We know that we’re innovating, because the connection and the skill-sharing is happening in a different moment, and we’re vocalizing it now because we know we are not always going to be in the same space. Maybe I had to go get my COVID test yesterday and I don’t know if I have COVID right now, so I can’t come to that rehearsal. Or maybe an artist’s parent is sick and they need to go take care of them, or I need to go to the daycare. We are more aware of this care.

Some of it is about surviving. What does it mean for this field that we love? What does it mean for it to survive and to grow but also transform? Because there are some things that aren’t actually working. Not for real. We’ve learned how to deal with it, but maybe we don’t really want to deal with it—and we actually shouldn’t have to deal with it, because it’s not a practice that helps us be better human beings, who are artists. Maybe we want to rethink those ineffective practices.

KYArneshia, what is a practice in the dance field you would like to see transform?

AWSustaining artistic practice and funding, and what that means. I’m seeing this conversation become more transparent. Sometimes you don’t know who can or can’t apply, or who knows someone on the board who got some information. Sometimes funders need to make sure they allow a grant opportunity to be open for “everyone”—but everyone is not truly given a chance because there is already an artist they have in mind to select. I’m not saying this funding structure is not going to continue—I’m saying that during this time, I’ve heard more people say this uneven dynamic is happening. Organizations are saying they need to make their practices more transparent so that artists have more of an understanding of how funds work.

Left: Person with dark skin and white t-shirt wraps an arm around their head and places fingers on their throat. Left: person with dark skin sits on bench and presses fingertips to either side of their face.
Arneshia Williams. Photos: Jamie Kraus and Stan Waldhauser.

MMFrom my microcosmic view, I know I’m part of a dance community, but I also feel very separated from that, as I think many people do. So, it’s highly encouraging to hear everyone here talking about feeling connected to their community. I have not had that experience as much partly because my full-time day job has pulled me away. 

A lot of people in my community were organizing around funding, examining these power structures, and trying to look at why it’s problematic, dismantle, and reform it. This was especially true of dance artists who were self-employed and whose primary work was gig-based. They organized, which is classic. Dance artists never stop working; we’re always trying to make things better.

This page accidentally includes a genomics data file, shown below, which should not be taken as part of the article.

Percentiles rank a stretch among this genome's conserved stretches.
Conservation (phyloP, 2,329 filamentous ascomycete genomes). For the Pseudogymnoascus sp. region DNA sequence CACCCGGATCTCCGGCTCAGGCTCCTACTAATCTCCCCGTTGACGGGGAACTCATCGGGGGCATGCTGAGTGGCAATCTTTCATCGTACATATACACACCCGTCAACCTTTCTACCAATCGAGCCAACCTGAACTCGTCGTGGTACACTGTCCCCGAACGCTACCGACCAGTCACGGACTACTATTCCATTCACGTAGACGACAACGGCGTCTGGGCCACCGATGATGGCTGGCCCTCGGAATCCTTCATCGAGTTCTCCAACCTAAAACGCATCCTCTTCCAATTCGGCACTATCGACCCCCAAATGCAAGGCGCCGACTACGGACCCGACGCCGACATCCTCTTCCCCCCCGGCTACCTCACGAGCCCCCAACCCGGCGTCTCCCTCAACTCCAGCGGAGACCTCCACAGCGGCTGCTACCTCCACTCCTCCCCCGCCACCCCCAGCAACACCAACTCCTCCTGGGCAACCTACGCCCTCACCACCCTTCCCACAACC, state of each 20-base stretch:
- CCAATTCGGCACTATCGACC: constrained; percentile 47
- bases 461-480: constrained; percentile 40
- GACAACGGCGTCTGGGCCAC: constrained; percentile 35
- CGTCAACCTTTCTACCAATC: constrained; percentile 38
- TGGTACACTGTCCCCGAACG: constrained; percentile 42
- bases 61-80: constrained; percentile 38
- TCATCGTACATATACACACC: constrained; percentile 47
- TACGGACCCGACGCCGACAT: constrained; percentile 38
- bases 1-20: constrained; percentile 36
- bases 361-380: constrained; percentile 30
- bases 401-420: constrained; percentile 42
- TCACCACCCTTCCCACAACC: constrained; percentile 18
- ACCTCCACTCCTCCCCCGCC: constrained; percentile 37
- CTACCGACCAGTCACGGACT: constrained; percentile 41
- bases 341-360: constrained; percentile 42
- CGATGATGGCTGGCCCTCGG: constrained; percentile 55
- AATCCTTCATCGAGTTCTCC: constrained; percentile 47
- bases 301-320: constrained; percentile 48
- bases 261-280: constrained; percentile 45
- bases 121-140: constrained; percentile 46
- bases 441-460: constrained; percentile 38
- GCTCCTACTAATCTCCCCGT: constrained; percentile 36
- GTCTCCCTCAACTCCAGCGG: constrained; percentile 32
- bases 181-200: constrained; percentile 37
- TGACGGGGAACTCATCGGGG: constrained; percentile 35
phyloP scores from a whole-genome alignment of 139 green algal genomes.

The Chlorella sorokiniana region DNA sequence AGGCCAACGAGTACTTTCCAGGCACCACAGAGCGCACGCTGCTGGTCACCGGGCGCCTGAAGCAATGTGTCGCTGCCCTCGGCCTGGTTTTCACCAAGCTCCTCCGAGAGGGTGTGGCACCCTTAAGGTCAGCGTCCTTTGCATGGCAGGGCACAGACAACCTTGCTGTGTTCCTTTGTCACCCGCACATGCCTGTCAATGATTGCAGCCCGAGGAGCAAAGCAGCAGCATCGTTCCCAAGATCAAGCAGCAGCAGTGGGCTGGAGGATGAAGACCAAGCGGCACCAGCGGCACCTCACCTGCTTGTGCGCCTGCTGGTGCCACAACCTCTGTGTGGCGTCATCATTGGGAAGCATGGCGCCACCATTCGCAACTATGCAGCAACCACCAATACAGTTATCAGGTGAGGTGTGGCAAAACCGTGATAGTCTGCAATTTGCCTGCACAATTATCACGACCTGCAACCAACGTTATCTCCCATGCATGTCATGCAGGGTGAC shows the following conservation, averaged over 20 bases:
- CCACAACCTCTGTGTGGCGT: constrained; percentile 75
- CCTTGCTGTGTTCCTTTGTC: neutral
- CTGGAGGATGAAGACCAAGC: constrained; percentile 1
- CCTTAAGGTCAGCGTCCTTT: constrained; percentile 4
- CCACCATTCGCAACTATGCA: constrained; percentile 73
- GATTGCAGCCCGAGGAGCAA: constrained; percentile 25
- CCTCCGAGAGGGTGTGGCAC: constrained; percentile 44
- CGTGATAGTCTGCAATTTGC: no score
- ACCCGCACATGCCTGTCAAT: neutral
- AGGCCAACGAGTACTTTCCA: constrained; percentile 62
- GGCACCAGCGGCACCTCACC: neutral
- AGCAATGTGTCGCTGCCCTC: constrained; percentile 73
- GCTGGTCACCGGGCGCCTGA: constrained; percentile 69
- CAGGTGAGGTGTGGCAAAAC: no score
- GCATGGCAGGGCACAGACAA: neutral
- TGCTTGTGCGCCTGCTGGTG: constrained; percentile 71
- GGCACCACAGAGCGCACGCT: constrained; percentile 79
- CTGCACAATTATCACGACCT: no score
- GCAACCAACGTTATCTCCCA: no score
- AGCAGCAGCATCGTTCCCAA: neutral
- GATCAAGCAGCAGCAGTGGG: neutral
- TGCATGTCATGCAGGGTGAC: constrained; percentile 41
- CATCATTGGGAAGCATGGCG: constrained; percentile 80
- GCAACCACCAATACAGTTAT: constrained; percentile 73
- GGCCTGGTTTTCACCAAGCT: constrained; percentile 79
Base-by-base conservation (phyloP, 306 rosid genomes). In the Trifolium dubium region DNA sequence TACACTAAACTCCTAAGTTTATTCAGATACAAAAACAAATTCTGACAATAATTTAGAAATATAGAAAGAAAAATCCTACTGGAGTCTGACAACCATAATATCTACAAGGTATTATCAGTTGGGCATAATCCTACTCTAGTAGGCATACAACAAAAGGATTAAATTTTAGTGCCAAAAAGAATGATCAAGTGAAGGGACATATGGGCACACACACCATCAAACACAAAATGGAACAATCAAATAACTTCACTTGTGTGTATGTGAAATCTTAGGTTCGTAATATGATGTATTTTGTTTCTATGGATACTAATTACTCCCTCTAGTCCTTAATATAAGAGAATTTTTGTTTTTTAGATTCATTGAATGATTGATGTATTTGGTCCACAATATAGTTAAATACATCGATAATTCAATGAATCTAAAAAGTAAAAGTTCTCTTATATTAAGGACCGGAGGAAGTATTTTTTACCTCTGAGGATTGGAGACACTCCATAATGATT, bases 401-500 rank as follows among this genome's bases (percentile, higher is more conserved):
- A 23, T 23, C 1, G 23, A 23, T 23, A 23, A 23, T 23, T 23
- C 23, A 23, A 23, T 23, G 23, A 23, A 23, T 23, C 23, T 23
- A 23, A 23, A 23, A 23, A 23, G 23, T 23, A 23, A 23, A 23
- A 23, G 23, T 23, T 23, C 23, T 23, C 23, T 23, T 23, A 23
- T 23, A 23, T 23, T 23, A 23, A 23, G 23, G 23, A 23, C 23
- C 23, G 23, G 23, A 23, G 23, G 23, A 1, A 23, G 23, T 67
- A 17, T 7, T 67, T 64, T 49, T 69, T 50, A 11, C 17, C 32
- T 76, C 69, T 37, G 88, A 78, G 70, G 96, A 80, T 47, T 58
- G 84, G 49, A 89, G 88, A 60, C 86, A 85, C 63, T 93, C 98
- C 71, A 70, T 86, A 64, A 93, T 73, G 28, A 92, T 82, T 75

Right now, I’ve had a foot in both and neither of those places of organizing and making. I have an evening-length piece that I’ve been working on for a few years now that was interrupted by the pandemic. I was in the middle of a residency when the pandemic lockdown occurred and it became unsafe to continue working for the health of my collaborators. 

I really miss going to shows. Even though I miss conversations, pre-show and post-show, I also kind of dread it because I dread the question, “What are you working on?” While nobody’s expecting a brilliant answer, my headspace is filled up with this piece that’s on hold. Although I can start something new, it’s sometimes hard to work on more than one thing at a time. I’m kind of a serial monogamist when it comes to making work. So that’s something that I’m dealing with, and it’s been gratifying to listen to everyone today to hear how you’re coping with that.

EMkI’m with you, Megan—having belongingness and being outside at the same time. I’m a very introverted person, so I’m kind of solitary by nature. Everyone has touched on this a little bit, but I sense that there’s so much more space and permission for us to be whole people than there ever was before. I don’t know, it almost just feels like a relationship maturing where everyone is seen as a full adult person with needs and boundaries. It feels like there’s just more possibility around that now than there was before, because everyone has just been in the shit.

What I see coming forward is this greater willingness. Not only in these spaces to just be humans together, but in the work too, there’s a little bit more vulnerability and intimacy. Everyone is coping with so much wounding and trauma and questioning. I see that being processed and expressed in the work, and I love that. I’m really drawn to that because it makes me feel less alone.

Green chair draped with fabric sits is surrounded by suitcase and many wigs on wooden floor, with sunlight streaming in window.
Photo: Megan Mayer.